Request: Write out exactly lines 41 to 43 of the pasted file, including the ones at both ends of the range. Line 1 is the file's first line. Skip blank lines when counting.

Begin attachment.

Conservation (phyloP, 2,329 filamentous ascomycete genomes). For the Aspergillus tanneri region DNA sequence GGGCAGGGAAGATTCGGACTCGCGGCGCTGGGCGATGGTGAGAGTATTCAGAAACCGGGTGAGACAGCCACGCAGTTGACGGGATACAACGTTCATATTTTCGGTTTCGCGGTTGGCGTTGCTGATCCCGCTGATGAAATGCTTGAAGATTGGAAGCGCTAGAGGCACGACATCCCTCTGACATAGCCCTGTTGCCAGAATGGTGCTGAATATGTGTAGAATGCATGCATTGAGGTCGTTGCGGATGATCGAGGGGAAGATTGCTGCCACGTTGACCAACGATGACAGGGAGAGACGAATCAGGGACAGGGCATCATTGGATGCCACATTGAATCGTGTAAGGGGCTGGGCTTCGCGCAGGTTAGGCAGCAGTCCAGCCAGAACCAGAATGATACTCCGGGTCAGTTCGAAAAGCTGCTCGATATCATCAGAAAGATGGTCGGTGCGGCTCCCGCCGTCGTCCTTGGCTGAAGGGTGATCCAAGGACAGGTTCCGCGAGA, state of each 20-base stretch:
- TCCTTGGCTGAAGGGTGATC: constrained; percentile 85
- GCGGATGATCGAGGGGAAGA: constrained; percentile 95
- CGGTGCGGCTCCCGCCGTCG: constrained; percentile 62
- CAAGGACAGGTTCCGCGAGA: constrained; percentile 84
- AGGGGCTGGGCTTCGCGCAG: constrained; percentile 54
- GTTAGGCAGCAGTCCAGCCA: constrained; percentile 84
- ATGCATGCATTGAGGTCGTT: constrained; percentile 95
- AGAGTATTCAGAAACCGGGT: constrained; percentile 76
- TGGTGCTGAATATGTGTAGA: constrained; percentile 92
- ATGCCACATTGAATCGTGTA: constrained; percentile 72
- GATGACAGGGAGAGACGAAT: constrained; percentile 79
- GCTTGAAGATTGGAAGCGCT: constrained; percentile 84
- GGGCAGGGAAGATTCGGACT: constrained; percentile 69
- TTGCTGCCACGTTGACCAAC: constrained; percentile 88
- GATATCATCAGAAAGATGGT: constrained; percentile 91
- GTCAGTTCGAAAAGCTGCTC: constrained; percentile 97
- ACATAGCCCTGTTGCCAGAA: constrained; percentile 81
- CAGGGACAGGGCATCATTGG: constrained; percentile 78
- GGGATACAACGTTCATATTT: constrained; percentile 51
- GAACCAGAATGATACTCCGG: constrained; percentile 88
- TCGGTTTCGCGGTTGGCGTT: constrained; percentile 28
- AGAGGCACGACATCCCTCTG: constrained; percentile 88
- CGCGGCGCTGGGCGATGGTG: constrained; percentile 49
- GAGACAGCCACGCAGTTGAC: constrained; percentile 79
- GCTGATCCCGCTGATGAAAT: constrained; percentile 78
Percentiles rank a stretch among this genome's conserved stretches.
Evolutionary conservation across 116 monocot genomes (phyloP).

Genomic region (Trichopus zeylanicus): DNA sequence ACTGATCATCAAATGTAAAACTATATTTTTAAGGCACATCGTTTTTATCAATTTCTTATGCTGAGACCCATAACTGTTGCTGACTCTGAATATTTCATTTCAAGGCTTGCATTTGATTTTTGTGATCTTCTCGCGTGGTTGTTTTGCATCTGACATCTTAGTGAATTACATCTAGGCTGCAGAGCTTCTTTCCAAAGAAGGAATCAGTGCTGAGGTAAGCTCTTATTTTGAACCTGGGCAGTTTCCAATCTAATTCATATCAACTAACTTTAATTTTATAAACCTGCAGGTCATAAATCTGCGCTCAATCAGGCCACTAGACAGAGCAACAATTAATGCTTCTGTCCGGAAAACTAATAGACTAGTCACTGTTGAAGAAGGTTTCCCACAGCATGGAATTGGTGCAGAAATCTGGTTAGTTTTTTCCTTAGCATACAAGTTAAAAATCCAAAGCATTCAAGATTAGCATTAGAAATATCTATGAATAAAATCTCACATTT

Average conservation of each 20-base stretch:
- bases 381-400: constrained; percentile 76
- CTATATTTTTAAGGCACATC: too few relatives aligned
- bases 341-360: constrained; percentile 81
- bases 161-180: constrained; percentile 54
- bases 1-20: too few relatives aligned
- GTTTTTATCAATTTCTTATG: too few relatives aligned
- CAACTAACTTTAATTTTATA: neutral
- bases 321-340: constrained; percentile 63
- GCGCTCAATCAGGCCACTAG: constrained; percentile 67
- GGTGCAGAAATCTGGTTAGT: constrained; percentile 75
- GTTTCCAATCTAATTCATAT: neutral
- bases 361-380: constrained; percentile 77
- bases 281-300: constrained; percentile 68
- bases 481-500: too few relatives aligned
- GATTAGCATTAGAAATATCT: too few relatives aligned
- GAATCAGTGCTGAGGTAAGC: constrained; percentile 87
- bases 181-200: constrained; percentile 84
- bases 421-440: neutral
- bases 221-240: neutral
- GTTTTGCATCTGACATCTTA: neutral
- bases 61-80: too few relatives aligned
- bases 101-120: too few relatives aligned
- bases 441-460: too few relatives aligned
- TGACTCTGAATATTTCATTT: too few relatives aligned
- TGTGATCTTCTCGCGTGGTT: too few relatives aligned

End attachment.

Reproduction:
- GTTTCCAATCTAATTCATAT: neutral
- bases 361-380: constrained; percentile 77
- bases 281-300: constrained; percentile 68